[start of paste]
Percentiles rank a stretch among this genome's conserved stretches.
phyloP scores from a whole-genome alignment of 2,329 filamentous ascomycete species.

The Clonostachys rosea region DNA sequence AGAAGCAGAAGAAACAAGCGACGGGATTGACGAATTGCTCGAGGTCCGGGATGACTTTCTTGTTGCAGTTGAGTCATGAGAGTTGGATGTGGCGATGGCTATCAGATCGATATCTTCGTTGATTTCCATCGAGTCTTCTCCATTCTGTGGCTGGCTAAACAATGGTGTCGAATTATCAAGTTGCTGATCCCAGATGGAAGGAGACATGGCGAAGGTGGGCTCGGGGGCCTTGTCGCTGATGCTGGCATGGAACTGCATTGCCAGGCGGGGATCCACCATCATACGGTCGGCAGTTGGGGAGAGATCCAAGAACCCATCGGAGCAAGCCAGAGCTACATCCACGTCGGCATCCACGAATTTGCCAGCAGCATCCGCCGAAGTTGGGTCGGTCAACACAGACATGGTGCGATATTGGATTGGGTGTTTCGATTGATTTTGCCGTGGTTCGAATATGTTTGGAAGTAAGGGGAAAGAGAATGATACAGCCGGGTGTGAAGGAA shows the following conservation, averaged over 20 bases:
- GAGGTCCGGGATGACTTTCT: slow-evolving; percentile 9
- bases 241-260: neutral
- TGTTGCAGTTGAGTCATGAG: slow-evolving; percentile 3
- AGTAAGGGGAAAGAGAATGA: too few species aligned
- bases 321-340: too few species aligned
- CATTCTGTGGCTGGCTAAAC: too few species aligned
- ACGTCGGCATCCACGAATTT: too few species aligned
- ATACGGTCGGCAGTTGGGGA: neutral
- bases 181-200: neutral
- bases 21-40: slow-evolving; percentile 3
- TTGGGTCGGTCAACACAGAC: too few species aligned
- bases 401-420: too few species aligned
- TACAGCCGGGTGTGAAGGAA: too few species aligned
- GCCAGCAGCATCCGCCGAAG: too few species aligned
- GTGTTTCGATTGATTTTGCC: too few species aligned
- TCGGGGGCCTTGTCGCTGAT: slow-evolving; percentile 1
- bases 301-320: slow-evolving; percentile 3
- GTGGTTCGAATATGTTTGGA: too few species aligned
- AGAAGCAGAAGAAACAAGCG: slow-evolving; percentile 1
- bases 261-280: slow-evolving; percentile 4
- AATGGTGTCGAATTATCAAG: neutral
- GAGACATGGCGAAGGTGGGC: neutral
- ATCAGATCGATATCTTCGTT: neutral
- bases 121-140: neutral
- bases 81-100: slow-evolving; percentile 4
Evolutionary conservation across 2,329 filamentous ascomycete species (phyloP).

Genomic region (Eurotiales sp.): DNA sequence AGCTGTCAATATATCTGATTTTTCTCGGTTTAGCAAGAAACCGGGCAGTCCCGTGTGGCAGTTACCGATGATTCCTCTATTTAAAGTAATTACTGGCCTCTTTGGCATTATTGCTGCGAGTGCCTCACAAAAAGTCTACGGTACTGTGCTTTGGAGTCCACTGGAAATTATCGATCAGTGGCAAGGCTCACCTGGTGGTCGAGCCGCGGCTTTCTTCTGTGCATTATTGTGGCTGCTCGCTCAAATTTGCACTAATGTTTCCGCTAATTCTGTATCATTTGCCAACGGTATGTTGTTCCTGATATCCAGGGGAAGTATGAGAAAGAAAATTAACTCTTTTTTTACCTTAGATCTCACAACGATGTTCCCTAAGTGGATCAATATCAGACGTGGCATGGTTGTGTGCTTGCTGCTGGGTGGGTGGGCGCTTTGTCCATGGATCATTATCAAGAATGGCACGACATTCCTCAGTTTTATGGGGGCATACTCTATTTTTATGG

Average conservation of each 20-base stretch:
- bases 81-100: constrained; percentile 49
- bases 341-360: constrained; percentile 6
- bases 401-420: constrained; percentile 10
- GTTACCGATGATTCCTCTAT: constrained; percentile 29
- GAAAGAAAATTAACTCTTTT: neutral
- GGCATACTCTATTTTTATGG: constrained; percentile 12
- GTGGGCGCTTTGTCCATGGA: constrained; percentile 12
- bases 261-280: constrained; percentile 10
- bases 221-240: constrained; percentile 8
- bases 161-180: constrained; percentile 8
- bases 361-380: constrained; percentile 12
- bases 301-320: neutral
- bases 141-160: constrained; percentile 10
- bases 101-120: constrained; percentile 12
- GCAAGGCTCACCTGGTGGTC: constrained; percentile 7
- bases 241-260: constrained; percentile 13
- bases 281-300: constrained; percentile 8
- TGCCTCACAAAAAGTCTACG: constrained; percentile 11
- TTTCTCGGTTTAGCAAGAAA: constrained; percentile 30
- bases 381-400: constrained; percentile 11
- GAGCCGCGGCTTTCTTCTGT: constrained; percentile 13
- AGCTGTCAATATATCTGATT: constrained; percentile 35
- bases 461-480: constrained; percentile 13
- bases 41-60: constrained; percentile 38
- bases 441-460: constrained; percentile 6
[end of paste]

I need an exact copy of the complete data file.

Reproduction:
Percentiles rank a stretch among this genome's conserved stretches.
phyloP scores from a whole-genome alignment of 2,329 filamentous ascomycete species.

The Clonostachys rosea region DNA sequence AGAAGCAGAAGAAACAAGCGACGGGATTGACGAATTGCTCGAGGTCCGGGATGACTTTCTTGTTGCAGTTGAGTCATGAGAGTTGGATGTGGCGATGGCTATCAGATCGATATCTTCGTTGATTTCCATCGAGTCTTCTCCATTCTGTGGCTGGCTAAACAATGGTGTCGAATTATCAAGTTGCTGATCCCAGATGGAAGGAGACATGGCGAAGGTGGGCTCGGGGGCCTTGTCGCTGATGCTGGCATGGAACTGCATTGCCAGGCGGGGATCCACCATCATACGGTCGGCAGTTGGGGAGAGATCCAAGAACCCATCGGAGCAAGCCAGAGCTACATCCACGTCGGCATCCACGAATTTGCCAGCAGCATCCGCCGAAGTTGGGTCGGTCAACACAGACATGGTGCGATATTGGATTGGGTGTTTCGATTGATTTTGCCGTGGTTCGAATATGTTTGGAAGTAAGGGGAAAGAGAATGATACAGCCGGGTGTGAAGGAA shows the following conservation, averaged over 20 bases:
- GAGGTCCGGGATGACTTTCT: slow-evolving; percentile 9
- bases 241-260: neutral
- TGTTGCAGTTGAGTCATGAG: slow-evolving; percentile 3
- AGTAAGGGGAAAGAGAATGA: too few species aligned
- bases 321-340: too few species aligned
- CATTCTGTGGCTGGCTAAAC: too few species aligned
- ACGTCGGCATCCACGAATTT: too few species aligned
- ATACGGTCGGCAGTTGGGGA: neutral
- bases 181-200: neutral
- bases 21-40: slow-evolving; percentile 3
- TTGGGTCGGTCAACACAGAC: too few species aligned
- bases 401-420: too few species aligned
- TACAGCCGGGTGTGAAGGAA: too few species aligned
- GCCAGCAGCATCCGCCGAAG: too few species aligned
- GTGTTTCGATTGATTTTGCC: too few species aligned
- TCGGGGGCCTTGTCGCTGAT: slow-evolving; percentile 1
- bases 301-320: slow-evolving; percentile 3
- GTGGTTCGAATATGTTTGGA: too few species aligned
- AGAAGCAGAAGAAACAAGCG: slow-evolving; percentile 1
- bases 261-280: slow-evolving; percentile 4
- AATGGTGTCGAATTATCAAG: neutral
- GAGACATGGCGAAGGTGGGC: neutral
- ATCAGATCGATATCTTCGTT: neutral
- bases 121-140: neutral
- bases 81-100: slow-evolving; percentile 4
Evolutionary conservation across 2,329 filamentous ascomycete species (phyloP).

Genomic region (Eurotiales sp.): DNA sequence AGCTGTCAATATATCTGATTTTTCTCGGTTTAGCAAGAAACCGGGCAGTCCCGTGTGGCAGTTACCGATGATTCCTCTATTTAAAGTAATTACTGGCCTCTTTGGCATTATTGCTGCGAGTGCCTCACAAAAAGTCTACGGTACTGTGCTTTGGAGTCCACTGGAAATTATCGATCAGTGGCAAGGCTCACCTGGTGGTCGAGCCGCGGCTTTCTTCTGTGCATTATTGTGGCTGCTCGCTCAAATTTGCACTAATGTTTCCGCTAATTCTGTATCATTTGCCAACGGTATGTTGTTCCTGATATCCAGGGGAAGTATGAGAAAGAAAATTAACTCTTTTTTTACCTTAGATCTCACAACGATGTTCCCTAAGTGGATCAATATCAGACGTGGCATGGTTGTGTGCTTGCTGCTGGGTGGGTGGGCGCTTTGTCCATGGATCATTATCAAGAATGGCACGACATTCCTCAGTTTTATGGGGGCATACTCTATTTTTATGG

Average conservation of each 20-base stretch:
- bases 81-100: constrained; percentile 49
- bases 341-360: constrained; percentile 6
- bases 401-420: constrained; percentile 10
- GTTACCGATGATTCCTCTAT: constrained; percentile 29
- GAAAGAAAATTAACTCTTTT: neutral
- GGCATACTCTATTTTTATGG: constrained; percentile 12
- GTGGGCGCTTTGTCCATGGA: constrained; percentile 12
- bases 261-280: constrained; percentile 10
- bases 221-240: constrained; percentile 8
- bases 161-180: constrained; percentile 8
- bases 361-380: constrained; percentile 12
- bases 301-320: neutral
- bases 141-160: constrained; percentile 10
- bases 101-120: constrained; percentile 12
- GCAAGGCTCACCTGGTGGTC: constrained; percentile 7
- bases 241-260: constrained; percentile 13
- bases 281-300: constrained; percentile 8
- TGCCTCACAAAAAGTCTACG: constrained; percentile 11
- TTTCTCGGTTTAGCAAGAAA: constrained; percentile 30
- bases 381-400: constrained; percentile 11
- GAGCCGCGGCTTTCTTCTGT: constrained; percentile 13
- AGCTGTCAATATATCTGATT: constrained; percentile 35
- bases 461-480: constrained; percentile 13
- bases 41-60: constrained; percentile 38
- bases 441-460: constrained; percentile 6